Indeed, Isham Jones was, along with Art Hickman and Paul Whiteman, one of the three prime innovators in determining the basic instrumentation and character of the modern American dance orchestra. But whereas Whiteman continually enlarged his orchestra and increased the number of doubling instruments, striving for "symphonic" proportions, Jones found ingenious ways of using his mere half-dozen melodic instruments to maximum varietal effect. He was particularly inventive in the use of his band's three reed instruments: soprano saxophone; alto saxophone doubling clarinet; and himself, in the early days, mostly on C-melody sax, doubling occasionally on tenor, and by the mid-twenties,, switching more and more to tenor. By constantly varying ways of combing the reeds in duets and trios and in turn combining them, singly or collectively, with his two (later three) brass instruments and a violin (played by the excellent Leo Murphy), Jones was able to create an astonishing diversity of timbres and textures that no other bandleader in 1921 or 1922 even dreamt of, let alone realized. Virginia Blues, High Brown Blues, Farewell Blues, My Honey's Lovin' Arms (all from 1922) may serve as excellent examples of Jones's resourcefulness, matched perhaps only by Jelly Roll Morton in his 1926 Red Hot Peppers recordings (with only seven players!) ….
[As an example]Jones's recording of Farewell Blues is … startling in its innovative use of instrumentation, dynamics, and contrasts of texture and mood. Aside from requiring unusual expressive swells in the theme statement and a (for the time) uncommon low-register clarinet solo, followed by a sobbing brass trio (led by Louis Panico, Jones's star trumpeter), Jones builds the last several choruses to a climactic ending by the triple device of a) a well-paced continuous crescendo, b) adding more and more instruments, c) in increasingly higher registers - similar to the techniques used, for example, by Maurice Ravel in his 1928 Bolero. These final stanzas of Farewell Blues are also notable for their amazing swing, years ahead of others' capabilities in this regard, especially if one takes into account that it was never Isham Jones's intention to create a jazz orchestra, merely a superior dance band.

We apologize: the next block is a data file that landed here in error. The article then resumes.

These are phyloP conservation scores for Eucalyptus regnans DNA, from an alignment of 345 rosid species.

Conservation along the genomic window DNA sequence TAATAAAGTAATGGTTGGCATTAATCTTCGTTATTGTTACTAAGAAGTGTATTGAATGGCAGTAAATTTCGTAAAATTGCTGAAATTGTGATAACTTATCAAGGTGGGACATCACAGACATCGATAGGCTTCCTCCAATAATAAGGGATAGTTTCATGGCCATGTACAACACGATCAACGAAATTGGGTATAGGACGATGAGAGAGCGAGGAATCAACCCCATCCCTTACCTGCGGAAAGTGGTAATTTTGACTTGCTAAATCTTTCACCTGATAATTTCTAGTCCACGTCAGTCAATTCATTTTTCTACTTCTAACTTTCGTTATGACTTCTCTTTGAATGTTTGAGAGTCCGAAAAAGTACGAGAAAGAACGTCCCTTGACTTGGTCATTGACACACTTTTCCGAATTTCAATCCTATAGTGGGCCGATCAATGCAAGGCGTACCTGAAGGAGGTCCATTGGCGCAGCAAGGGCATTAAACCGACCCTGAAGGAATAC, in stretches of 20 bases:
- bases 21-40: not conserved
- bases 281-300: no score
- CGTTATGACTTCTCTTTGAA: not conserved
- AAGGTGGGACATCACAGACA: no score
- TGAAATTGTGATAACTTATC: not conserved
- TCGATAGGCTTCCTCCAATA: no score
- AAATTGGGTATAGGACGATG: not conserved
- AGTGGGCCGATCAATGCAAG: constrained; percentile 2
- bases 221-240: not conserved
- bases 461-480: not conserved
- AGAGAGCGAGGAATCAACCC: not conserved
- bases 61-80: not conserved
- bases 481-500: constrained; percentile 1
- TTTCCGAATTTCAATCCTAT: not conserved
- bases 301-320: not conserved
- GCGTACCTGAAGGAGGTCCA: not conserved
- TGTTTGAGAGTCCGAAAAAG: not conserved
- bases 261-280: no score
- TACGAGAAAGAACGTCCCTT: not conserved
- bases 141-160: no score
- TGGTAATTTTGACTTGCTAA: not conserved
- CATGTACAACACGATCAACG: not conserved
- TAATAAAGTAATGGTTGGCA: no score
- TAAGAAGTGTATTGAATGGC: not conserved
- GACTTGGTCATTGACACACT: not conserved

Just as astonishing is Jones's ability to adapt, as early as 1920, the often frenzied and inane collective improvisational style of groups like the Original Dixieland Jazz Band and Louisiana Five to a more musical and balanced conception. In this Jones was no doubt much influenced by King Oliver's Creole Jazz Band and the New Orleans Rhythm Kings, the former the finest jazz and dance orchestra in
, the very city in which Jones formed his band in 1919. Chicago
Notable, too, is Jones's copious inclusion of blues or blues-like pieces in his repertory, hardly typical for a white dance orchestra in the 1920s. This is especially significant in view of the fact that Woody Herman's early band, as mentioned a direct descendant of the Jones orchestra, had a heavy component of blues in its repertory, and was in fact known as "the band that plays the blues." Many of Jones's early 1920s' blues were, of course, more ragtime than blues, or at least retained many of the rhythmic and stylistic characteristics of late ragtime. But here again Jones was a master at blending these two style elements with his own adaptations of the New Orleans collective improvisational idioms, all assimilated into an unerringly successful dance music.
And dance music is what Jones called it, even though much of it is clearly jazz or leans heavily in a jazz direction. It is, in fact, for the most part, truer to the spirit and rhythmic energy of Jazz than many of the self-proclaimed Jazz bands of the period, both black and white. (There is no question, for example, that the Isham Jones band of the early and mid-1920s swung much more than Fletcher Henderson's or Duke Ellington's bands in their early years. And that wasn't because Jones wanted to play jazz, but rather because he wanted to provide the ultimate in rhythmic dance music, music that would simply compel people get on the dance floor and dance.)